Wednesday, May 11, 2016

Street of Eternal Happiness

Title:  Street of Eternal Happiness: Big City Dreams Along a Shanghai Road
Author:  Rob Schmitz
Publication Information:  Crown. 2016. 336 pages.
ISBN:  0553418084 / 978-0553418088

Book Source:  I received this book through the Penguin First to Read program free of cost in exchange for an honest review.

Opening Sentence:  "The Street of Eternal Happiness is two miles long."

Favorite Quote:  "Life here is loud, dirty, and raw."

A small street in modern day Shanghai becomes a microcosm for China itself. The title is ironic for little happiness seems to be found on this Street of Eternal Happiness. What is found is humanity - people living their lives through government, economic, and societal changes. The author Rob Schmitz is journalist, the China correspondent for the show Marketplace that airs on NPR. He lives in Shanghai and writes about his "home" street; he has made a career out of studying China and its role in the world.

The Street of Eternal Happiness is definitely a history more so than a story of individual families. The author uses this street as a microcosm to present a political, religious, and sociological history of Shanghai and China. It brings in the Cultural Revolution, life under Communism, re-introduction of religion, the one child rule, and the economic ups and downs. The book depicts the broader history through the lens of the community on this one street. With this broader focus, the individual stories sometimes take a back seat, particularly the emotional aspects of the individual stories. Because of the structure of the book around individuals though, the chronology of the broader history is a little muddled. A timeline would be helpful to correlate the broader history and place the stories of this community into context.

The author's perspective on this history is an interesting one because he is, at same time, part of and separate from this community. He calls this street home, but his outlook remains that of a foreigner and a foreign journalist at that. For example, as the book depicts the elderly woman who gets pulled into financial scams, the author witnesses the scam but does not describe any action to stop or prevent it. His viewpoint is an analytical one more so than an emotional attachment. This distance definitely comes through in the writing and creates that detachment for the reader as well. This is a journalist's history, not a personal story of a neighborhood.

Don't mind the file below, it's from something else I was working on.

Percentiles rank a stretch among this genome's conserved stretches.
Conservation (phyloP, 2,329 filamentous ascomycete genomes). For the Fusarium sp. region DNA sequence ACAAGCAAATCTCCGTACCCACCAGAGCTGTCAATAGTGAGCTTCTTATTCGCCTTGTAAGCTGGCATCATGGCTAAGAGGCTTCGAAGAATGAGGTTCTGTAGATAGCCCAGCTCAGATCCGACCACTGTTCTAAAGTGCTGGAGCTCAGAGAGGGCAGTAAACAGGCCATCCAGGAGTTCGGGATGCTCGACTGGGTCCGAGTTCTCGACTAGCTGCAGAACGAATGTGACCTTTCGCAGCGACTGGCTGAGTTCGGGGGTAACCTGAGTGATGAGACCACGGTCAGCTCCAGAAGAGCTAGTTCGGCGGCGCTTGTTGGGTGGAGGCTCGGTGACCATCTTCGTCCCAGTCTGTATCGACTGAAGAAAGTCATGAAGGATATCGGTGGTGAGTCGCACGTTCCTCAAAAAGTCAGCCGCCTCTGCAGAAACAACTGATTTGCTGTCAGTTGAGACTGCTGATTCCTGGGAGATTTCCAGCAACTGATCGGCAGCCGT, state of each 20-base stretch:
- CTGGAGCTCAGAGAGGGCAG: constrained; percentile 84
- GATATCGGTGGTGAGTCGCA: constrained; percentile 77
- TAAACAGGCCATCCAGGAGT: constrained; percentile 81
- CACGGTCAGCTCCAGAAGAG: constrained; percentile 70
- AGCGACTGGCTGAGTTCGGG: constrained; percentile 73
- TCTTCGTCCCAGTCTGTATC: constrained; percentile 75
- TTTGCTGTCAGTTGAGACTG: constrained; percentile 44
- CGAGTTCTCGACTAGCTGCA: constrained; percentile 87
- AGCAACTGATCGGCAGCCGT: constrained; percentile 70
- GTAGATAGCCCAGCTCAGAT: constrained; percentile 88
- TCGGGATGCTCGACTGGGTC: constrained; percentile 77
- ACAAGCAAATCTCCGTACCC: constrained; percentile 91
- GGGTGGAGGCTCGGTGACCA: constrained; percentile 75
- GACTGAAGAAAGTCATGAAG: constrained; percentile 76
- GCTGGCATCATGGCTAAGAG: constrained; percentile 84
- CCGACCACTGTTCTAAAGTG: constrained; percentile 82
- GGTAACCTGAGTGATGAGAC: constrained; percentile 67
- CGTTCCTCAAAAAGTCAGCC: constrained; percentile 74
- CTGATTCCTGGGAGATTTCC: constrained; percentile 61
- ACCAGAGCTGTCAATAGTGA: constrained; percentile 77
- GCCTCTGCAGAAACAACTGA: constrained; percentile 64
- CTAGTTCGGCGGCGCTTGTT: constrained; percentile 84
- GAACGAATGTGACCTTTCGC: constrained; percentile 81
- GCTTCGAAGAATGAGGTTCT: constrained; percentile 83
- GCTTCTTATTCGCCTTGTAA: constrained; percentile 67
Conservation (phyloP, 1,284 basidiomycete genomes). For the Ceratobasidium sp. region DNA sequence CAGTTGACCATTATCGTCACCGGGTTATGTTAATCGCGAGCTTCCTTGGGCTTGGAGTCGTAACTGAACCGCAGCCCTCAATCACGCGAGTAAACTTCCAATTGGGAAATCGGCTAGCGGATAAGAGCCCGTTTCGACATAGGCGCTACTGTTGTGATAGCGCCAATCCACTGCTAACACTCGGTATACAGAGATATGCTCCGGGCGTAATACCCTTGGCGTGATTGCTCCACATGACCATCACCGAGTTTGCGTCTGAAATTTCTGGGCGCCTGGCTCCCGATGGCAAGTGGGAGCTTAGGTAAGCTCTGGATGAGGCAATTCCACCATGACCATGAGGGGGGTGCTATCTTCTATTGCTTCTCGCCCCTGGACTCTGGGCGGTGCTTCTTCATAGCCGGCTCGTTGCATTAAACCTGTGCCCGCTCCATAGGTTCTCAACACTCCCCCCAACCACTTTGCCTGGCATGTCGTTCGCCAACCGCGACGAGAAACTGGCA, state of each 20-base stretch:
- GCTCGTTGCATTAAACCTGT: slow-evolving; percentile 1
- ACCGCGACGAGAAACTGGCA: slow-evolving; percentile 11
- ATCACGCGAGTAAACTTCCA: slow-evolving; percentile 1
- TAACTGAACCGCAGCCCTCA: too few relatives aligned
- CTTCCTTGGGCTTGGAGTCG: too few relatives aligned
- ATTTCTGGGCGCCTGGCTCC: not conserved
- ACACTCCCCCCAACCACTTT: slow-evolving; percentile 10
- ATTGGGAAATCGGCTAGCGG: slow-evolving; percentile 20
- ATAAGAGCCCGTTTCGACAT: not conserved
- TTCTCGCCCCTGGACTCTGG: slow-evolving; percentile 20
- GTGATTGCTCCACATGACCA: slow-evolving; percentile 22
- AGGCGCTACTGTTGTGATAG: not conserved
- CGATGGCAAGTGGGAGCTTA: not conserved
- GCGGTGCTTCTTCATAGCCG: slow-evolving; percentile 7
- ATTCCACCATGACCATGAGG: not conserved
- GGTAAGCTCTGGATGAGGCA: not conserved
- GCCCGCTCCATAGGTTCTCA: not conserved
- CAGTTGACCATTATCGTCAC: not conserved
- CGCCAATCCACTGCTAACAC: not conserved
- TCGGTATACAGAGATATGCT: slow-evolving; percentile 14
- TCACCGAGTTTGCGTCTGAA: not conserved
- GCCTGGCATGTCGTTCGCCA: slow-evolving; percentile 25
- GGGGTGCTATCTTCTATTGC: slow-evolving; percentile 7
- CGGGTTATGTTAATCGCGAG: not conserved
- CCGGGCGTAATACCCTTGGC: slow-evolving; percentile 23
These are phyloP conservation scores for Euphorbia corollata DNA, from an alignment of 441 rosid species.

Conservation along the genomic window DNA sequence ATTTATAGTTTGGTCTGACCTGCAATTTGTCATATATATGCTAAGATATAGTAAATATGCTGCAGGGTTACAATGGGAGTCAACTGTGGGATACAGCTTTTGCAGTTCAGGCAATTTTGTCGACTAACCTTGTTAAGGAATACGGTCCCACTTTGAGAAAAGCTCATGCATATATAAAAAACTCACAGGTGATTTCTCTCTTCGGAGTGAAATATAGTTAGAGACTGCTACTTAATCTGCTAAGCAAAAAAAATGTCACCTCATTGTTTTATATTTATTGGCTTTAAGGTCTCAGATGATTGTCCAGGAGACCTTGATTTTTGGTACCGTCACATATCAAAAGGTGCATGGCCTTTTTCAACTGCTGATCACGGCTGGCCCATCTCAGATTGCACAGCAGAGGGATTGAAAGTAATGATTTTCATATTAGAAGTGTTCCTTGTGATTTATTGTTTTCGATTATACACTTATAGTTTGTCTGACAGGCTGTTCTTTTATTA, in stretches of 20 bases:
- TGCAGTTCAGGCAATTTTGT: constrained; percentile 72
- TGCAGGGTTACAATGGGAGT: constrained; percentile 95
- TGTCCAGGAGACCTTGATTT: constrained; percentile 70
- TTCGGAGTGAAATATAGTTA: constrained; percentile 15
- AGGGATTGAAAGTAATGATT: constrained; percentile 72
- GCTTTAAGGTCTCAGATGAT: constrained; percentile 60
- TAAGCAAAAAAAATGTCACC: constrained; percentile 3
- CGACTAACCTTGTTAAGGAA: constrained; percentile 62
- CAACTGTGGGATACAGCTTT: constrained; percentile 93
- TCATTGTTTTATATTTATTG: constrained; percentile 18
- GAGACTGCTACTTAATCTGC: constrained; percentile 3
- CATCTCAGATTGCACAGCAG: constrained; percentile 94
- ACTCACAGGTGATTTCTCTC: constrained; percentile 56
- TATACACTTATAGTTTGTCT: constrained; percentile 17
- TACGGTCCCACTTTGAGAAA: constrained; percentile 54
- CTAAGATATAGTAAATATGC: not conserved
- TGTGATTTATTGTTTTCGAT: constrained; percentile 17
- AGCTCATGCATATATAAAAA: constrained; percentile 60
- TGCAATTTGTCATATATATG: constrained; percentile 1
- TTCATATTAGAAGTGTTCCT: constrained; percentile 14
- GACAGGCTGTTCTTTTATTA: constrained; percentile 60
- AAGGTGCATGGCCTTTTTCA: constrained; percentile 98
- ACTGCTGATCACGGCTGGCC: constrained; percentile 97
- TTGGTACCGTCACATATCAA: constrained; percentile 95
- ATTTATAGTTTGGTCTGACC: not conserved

The Street of Eternal Happiness is ultimately also a sad book. An elderly couple falls prey repeatedly to financial scams. A mother seeks a better future for her sons, but that future seems always just out of reach. Business ventures fail. Duty and dreams conflict. Government control hinders personal choice. I would like to think that in the midst of sorrow and hardship, some joy exists on this street of eternal happiness. Some ephemeral, if not eternal, joy. That does not seem to find a place in this book. Warranted the history itself is a harsh one, but some beauty or positive forces may hopefully exist and could have found its way into this book.

The author writes, “The longer I lived in China the more I realized that for every dreadful story that dragged my pessimism for the country's future to a new low, there was someone … who could restore my hope.” This books errs on the side of pessimism but is still a unique perspective on life and culture in China. I would definitely recommend the book to those with an interest in Chinese politics and economics.

Please share your thoughts and leave a comment. I would love to "talk" to you.

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